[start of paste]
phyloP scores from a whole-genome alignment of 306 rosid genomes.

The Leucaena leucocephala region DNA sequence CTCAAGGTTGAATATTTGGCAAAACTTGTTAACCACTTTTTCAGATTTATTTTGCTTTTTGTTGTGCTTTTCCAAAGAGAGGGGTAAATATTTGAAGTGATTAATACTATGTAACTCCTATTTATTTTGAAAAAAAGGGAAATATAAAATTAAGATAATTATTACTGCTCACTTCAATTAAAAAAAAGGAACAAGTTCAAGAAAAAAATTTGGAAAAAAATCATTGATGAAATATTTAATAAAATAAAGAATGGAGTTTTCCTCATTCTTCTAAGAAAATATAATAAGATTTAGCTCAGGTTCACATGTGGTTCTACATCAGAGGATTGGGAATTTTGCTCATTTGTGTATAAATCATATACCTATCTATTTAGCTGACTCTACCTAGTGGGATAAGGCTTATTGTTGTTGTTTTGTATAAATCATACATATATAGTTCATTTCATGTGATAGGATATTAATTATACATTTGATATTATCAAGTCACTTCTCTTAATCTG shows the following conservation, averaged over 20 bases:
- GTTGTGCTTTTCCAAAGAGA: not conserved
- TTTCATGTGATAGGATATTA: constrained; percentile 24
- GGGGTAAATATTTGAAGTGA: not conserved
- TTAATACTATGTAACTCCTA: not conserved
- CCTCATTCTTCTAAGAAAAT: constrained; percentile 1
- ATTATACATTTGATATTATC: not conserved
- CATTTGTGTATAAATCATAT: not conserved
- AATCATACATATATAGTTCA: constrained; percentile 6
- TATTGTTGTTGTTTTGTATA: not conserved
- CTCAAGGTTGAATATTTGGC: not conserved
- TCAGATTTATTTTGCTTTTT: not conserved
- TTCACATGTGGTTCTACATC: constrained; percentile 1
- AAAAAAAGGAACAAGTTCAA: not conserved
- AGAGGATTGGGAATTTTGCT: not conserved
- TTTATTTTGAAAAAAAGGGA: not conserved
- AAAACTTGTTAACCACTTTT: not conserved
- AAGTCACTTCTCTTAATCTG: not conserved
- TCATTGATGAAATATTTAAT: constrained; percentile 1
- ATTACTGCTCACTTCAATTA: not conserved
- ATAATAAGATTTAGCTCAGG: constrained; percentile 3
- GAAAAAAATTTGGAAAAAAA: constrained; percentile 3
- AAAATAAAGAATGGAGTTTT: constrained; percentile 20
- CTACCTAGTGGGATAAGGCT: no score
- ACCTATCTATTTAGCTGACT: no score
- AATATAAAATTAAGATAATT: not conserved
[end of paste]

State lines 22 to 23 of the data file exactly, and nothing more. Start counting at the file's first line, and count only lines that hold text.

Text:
- ATAATAAGATTTAGCTCAGG: constrained; percentile 3
- GAAAAAAATTTGGAAAAAAA: constrained; percentile 3